Why Can the Cause of Pain Be So Hard to Diagnose?

“The experience of pain is different for every person, and there are various ways to feel and describe pain. This variation can, in some cases, make it challenging [for GPs] to define and treat pain” [1]. So to that end, whether you are suffering from short or long-term pain, and whether you are experiencing the pain in one region, or all over your body – the smart move is to book an in-person or online appointment with a Specialist Pain Doctor as soon as possible

An Overview

Pain consultants undergo substantial training in the field of pain and conventional and state-of-the-art treatments and therapies. They are at the cutting-edge of understanding pain research and the development of new solutions. – And it is for these reasons that they are credited with having a far more extensive knowledge about pain, than general practitioners (GPs). Moreover, Pain Doctors have, and continue to gain, the best possible experience in specialist hospital and clinic settings.

Getting a Diagnosis

Firstly, it is important to know that each and every person’s subjective description of their pain, helps the Pain Doctor with their diagnosis. Moreover, as there is no objective scale for distinguishing which category of pain a patient is suffering from; when you have your first consultation, the Pain Specialist will review your medical records, and then discuss your pain history. They will then ask you for detailed information about your pain; so to that end, it is a good idea to compile a daily Pain Diary. This should have 24 hour slots for each day. – That way, you can note down what you were doing just before the pain came on, how long it lasted, and what you were doing when it wore off. You should write down the symptoms, and the level of pain you experience.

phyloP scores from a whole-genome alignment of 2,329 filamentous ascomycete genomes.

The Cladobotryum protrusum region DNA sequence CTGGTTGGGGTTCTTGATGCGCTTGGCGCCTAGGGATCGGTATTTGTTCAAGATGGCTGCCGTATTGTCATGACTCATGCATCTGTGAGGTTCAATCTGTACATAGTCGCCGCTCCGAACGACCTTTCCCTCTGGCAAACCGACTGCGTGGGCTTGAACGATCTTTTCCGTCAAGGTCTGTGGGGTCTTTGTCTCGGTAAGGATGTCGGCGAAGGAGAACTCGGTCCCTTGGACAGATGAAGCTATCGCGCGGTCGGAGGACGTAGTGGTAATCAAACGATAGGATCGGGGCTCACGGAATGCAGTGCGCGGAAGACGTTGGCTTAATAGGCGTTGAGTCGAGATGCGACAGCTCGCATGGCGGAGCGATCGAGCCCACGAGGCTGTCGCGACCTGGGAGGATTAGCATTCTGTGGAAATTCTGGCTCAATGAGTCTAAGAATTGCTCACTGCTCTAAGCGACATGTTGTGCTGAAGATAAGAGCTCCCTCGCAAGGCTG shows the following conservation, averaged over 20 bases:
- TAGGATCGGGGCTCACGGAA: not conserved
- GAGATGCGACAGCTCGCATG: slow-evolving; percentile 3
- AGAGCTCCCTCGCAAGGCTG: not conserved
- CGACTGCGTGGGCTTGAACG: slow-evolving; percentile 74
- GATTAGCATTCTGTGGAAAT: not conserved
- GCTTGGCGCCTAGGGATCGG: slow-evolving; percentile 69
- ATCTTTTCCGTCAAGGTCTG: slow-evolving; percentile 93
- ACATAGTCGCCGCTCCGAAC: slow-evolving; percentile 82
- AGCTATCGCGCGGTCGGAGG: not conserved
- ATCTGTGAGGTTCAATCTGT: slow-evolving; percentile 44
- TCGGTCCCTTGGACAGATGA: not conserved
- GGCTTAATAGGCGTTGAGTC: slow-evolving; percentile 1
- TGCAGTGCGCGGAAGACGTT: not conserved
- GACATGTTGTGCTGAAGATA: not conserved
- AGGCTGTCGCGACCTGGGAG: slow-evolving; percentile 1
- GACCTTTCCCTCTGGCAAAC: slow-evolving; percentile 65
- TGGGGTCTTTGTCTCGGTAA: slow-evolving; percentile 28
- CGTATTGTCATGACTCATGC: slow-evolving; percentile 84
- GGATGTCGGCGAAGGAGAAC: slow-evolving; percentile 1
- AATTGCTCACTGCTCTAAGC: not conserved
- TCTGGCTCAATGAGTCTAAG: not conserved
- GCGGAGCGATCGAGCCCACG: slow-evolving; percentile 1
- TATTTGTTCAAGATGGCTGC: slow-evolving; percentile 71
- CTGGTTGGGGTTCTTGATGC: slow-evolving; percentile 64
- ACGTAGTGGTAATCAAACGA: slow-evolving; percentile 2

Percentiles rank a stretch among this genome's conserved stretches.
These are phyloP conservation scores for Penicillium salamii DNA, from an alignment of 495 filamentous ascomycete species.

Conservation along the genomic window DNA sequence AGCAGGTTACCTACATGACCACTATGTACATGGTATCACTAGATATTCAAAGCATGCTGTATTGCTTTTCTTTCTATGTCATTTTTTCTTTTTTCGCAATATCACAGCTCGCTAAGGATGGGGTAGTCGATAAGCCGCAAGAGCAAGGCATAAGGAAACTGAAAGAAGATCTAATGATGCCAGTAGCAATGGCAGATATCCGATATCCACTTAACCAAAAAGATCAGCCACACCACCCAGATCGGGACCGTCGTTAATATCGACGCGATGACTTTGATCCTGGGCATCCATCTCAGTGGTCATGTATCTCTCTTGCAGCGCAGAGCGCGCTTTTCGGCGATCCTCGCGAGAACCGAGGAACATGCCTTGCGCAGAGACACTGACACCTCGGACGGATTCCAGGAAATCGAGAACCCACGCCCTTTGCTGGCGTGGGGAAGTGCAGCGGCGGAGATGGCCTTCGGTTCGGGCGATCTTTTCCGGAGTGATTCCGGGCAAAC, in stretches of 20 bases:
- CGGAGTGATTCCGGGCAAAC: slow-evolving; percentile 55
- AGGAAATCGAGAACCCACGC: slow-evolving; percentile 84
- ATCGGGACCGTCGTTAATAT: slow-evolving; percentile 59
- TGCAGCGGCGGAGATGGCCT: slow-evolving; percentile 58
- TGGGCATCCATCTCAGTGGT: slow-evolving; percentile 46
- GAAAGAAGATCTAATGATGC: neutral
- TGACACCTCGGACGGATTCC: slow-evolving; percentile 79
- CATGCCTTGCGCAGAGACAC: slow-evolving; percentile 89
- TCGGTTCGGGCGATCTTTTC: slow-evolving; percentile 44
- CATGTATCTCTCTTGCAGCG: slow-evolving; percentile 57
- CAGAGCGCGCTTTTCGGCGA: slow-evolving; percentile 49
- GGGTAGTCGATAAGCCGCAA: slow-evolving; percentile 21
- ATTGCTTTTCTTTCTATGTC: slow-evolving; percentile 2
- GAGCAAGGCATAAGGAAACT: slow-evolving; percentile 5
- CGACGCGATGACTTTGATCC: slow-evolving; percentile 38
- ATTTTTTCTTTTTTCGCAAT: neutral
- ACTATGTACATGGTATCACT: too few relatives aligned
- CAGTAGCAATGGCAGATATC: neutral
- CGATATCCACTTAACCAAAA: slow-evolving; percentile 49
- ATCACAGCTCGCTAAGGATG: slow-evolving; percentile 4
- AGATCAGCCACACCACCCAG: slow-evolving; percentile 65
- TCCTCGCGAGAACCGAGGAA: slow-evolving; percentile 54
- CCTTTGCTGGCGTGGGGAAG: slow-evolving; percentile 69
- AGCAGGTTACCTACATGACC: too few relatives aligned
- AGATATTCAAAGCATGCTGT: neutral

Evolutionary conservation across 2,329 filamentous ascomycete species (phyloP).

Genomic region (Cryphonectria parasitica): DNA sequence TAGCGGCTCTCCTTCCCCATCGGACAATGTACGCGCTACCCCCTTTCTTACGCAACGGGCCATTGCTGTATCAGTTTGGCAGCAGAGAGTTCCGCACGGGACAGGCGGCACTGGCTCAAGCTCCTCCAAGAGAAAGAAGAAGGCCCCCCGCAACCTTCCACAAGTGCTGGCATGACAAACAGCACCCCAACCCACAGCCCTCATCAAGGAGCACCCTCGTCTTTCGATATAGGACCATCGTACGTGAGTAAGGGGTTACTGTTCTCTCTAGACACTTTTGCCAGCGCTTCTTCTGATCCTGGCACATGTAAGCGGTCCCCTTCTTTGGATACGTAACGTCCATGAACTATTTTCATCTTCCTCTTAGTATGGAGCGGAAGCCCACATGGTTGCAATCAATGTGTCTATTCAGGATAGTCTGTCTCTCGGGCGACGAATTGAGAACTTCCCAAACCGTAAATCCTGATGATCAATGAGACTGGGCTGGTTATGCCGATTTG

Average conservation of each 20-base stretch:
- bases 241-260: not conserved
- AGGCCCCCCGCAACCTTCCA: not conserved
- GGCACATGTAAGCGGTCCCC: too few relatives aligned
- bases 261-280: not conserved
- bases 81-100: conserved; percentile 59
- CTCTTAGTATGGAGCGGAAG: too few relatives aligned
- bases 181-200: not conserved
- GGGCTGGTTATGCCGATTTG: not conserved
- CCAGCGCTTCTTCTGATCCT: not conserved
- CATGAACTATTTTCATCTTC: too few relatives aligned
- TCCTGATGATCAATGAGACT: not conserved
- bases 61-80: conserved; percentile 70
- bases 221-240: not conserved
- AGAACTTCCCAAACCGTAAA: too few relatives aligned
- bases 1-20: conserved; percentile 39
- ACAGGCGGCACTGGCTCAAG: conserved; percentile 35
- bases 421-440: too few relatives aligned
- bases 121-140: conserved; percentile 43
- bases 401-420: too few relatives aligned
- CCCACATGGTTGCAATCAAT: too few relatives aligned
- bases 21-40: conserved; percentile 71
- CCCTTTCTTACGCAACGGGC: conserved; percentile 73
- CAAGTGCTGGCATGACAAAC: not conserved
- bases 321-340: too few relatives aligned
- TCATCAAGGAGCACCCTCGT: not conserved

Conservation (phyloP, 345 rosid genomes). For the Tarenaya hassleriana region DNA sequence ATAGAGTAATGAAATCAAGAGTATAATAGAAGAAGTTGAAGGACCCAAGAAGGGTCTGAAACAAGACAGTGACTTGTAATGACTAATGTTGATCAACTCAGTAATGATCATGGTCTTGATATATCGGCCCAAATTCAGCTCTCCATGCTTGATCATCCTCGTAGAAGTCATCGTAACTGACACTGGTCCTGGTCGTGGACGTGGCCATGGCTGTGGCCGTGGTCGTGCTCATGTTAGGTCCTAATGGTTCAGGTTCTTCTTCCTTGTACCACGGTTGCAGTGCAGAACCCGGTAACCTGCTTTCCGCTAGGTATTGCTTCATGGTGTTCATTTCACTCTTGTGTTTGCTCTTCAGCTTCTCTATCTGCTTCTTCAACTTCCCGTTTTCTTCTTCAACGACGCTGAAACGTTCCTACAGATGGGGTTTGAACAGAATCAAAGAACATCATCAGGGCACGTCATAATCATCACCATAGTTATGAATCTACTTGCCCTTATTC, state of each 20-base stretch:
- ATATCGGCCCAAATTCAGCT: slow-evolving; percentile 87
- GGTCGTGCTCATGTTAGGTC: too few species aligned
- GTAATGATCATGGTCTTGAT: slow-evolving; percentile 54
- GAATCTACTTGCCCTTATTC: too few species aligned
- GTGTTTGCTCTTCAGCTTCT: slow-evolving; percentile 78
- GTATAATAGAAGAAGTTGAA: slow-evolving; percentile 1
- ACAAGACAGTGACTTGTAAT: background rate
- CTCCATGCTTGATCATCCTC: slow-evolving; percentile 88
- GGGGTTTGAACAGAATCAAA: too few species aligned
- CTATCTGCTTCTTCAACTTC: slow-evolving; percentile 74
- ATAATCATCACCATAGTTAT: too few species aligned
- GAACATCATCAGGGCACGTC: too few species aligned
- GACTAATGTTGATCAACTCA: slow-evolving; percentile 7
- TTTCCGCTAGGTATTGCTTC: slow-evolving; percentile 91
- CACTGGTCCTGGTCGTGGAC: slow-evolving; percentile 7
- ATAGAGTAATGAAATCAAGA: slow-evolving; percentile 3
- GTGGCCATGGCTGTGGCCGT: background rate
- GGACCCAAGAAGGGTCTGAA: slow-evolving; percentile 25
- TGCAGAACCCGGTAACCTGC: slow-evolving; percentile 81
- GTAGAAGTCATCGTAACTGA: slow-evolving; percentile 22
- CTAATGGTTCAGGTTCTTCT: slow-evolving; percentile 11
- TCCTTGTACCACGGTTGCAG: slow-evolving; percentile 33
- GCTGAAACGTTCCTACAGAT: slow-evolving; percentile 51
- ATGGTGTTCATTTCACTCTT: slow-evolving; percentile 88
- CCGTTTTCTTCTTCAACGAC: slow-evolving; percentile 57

Questions Your Pain Doctor May Ask

• Where is your pain emanating from?
• Does the pain radiate to other areas?
• What is the character of your pain (e.g. stabbing, stinging or burning)?
• What factors ameliorate or aggravate the pain?
• What time of day does the pain come on?
• How long does the pain usually last for?
• How severe is the pain?
• Does the level of severity change throughout the day?
• Does the pain you are suffering from effect you mood and daily functioning? [1]

“Several systems can identify and grade pain. However, the most important factor in getting an accurate diagnosis is clear communication between the individual and the Pain Doctor” [1]

What Does The Pain Consultant Use to Measure Pain?

• Numerical rating scales: which measure pain on a scale of 0–10, (0 refers to no pain; while 10 refers to very severe pain)
• Verbal descriptor scale: measures levels of pain in autistic people, seniors, and those with dyslexia. (Rather than using numbers; in order to narrow down the type of pain, the Specialist asks various descriptive questions)
• Faces scale: in this case, the Pain Doctor shows the patient a range of expressive faces ranging from happy to distressed. This method has had favourable responses from patients with autism, as well as from those who find it hard to describe their pain
• Brief pain inventory: in this case, the Pain Consultant gives the patient a detailed written questionnaire. This includes questions about how their pain impacts their mood, sleep patterns, activity, and relationships. Moreover, it also charts their pain timeline. – This allows the Pain Doctor to see any distinctive patterns [1].


[1]. Felman, A. (2024). “What is pain, and how do you treat it?” Medical News Today.